Fear and Loathing in Umeå - Gendered Bodies and Actual Imprints of the Haga Man
2013 (English)In: NORA: Nordic Journal of Feminist and Gender Research, ISSN 0803-8740, E-ISSN 1502-394X, Vol. 21, no 2, 108-122 p.Article in journal (Refereed) Published
This study analyses the responses and reactions among women and men in Umeå during the period of threat from a serial rapist, the so-called Haga Man. This article discusses how the increased threat in public space influenced constructions of male and female bodies in space during a period of changing public crime discourses. The article illustrates the importance of context and demonstrates the temporality of how bodies are perceived in space. Public descriptions of the Haga Man focused on characteristics of the perpetrator’s body and “normal Swedish appearance”, which constructed an image of the dangerous white body. White male respondents positioned themselves in relation to these descriptions, and were partly challenged with respect to new perceptions and meanings associated with “normality”. In descriptions of the Haga Man’s victims, women were presented as vulnerable, but in contrast to many other cases of serial rape there was no immediate focus on their bodies in terms of respectability. A shift of emphasis took place, towards a focus on bodies that frighten, rather than those that are afraid. The findings contribute to a discussion of how gendered power relations can be understood through shifting representations of bodies in space.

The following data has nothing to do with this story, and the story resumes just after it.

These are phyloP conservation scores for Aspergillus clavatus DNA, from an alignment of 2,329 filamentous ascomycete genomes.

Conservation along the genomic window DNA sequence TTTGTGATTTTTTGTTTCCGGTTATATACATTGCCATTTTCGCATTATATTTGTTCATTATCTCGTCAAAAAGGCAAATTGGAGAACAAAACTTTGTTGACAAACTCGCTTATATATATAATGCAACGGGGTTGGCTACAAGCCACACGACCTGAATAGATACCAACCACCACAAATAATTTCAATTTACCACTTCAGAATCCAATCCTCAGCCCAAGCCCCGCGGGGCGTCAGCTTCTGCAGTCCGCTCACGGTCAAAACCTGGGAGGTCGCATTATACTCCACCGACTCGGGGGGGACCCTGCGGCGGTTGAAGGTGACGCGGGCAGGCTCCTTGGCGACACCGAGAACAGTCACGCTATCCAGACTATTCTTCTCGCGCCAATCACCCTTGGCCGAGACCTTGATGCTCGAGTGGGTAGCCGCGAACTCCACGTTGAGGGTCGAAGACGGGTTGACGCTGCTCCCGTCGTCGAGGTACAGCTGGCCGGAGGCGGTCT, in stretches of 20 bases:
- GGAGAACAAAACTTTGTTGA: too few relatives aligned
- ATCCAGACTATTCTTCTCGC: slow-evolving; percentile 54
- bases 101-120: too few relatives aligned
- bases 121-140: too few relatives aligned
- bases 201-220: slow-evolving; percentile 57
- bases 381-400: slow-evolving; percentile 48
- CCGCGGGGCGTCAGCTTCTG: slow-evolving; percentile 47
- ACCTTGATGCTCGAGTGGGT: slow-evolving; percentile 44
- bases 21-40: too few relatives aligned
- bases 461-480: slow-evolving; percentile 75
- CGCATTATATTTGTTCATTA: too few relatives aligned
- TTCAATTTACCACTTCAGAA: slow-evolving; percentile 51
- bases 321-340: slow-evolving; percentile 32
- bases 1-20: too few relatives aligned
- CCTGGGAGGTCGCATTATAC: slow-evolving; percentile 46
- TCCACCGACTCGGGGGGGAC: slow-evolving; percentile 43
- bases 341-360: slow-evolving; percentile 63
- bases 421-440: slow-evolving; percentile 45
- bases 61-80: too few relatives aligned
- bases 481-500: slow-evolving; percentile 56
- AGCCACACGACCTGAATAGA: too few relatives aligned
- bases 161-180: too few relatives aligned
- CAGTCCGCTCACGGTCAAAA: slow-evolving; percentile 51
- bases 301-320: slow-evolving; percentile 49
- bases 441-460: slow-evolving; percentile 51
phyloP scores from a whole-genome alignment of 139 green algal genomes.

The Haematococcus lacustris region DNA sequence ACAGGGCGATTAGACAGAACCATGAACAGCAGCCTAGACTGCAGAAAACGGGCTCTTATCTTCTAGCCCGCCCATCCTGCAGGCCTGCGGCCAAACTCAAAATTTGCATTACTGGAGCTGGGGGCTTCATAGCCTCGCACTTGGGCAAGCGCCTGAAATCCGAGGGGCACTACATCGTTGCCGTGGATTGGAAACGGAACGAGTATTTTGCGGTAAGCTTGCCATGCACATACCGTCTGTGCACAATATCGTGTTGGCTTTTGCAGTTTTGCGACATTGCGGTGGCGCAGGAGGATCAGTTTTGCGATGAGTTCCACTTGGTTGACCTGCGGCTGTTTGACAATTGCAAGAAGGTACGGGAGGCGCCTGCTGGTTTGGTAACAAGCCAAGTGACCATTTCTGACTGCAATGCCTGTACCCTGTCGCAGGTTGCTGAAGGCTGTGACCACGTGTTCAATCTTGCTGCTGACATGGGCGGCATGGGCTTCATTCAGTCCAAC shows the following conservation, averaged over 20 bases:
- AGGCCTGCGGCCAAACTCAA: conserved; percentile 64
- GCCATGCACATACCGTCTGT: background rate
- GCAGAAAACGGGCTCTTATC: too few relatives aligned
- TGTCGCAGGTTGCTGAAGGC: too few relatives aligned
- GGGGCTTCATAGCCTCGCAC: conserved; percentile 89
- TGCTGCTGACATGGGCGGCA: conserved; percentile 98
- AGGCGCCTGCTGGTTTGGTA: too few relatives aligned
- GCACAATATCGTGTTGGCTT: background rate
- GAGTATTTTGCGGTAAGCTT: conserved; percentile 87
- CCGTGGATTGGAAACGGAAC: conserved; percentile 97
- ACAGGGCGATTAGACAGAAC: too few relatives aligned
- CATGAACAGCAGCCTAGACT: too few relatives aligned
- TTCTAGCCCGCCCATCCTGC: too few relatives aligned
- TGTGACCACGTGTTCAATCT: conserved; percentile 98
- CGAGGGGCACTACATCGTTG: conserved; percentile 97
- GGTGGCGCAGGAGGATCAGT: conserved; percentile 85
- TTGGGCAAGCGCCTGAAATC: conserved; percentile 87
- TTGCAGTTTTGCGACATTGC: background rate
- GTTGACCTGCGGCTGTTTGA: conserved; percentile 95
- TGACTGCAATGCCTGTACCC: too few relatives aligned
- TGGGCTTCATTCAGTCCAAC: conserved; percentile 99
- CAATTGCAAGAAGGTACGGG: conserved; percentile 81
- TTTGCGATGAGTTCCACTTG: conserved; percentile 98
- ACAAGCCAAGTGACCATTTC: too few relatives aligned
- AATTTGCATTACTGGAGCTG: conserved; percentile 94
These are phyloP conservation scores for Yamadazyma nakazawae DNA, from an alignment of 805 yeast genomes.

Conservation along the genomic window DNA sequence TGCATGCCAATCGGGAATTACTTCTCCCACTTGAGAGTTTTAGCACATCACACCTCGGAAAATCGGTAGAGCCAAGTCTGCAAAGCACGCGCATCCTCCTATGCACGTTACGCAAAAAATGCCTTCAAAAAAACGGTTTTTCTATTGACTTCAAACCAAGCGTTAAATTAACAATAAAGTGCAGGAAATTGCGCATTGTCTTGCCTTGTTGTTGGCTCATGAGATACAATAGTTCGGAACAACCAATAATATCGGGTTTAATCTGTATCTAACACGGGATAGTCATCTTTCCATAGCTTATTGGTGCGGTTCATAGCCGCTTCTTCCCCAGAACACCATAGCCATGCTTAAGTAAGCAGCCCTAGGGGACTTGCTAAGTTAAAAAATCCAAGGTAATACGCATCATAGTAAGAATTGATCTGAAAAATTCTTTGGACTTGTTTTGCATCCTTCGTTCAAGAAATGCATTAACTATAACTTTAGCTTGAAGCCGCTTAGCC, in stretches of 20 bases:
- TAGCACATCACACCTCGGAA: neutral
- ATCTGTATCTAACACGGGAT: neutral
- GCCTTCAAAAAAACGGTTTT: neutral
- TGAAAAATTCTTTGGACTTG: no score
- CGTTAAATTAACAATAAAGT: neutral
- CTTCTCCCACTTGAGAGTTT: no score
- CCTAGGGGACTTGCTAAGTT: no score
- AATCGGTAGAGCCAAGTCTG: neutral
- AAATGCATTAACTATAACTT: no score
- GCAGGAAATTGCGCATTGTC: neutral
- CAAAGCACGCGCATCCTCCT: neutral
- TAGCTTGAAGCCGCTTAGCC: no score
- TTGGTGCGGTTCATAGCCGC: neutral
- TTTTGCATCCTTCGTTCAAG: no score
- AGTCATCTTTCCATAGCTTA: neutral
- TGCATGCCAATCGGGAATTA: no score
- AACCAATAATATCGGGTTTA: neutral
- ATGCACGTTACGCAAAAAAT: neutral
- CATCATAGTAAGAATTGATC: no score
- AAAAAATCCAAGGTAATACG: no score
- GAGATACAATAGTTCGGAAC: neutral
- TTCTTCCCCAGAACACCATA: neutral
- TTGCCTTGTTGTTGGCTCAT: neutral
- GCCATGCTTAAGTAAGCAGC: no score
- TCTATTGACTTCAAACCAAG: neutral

Place, publisher, year, edition, pages
Taylor & Francis, 2013. Vol. 21, no 2, 108-122 p.
Gender Studies Human Geography
Research subject Social and Economic Geography
IdentifiersURN: urn:nbn:se:umu:diva-79320DOI: 10.1080/08038740.2013.782336OAI: oai:DiVA.org:umu-79320DiVA: diva2:640643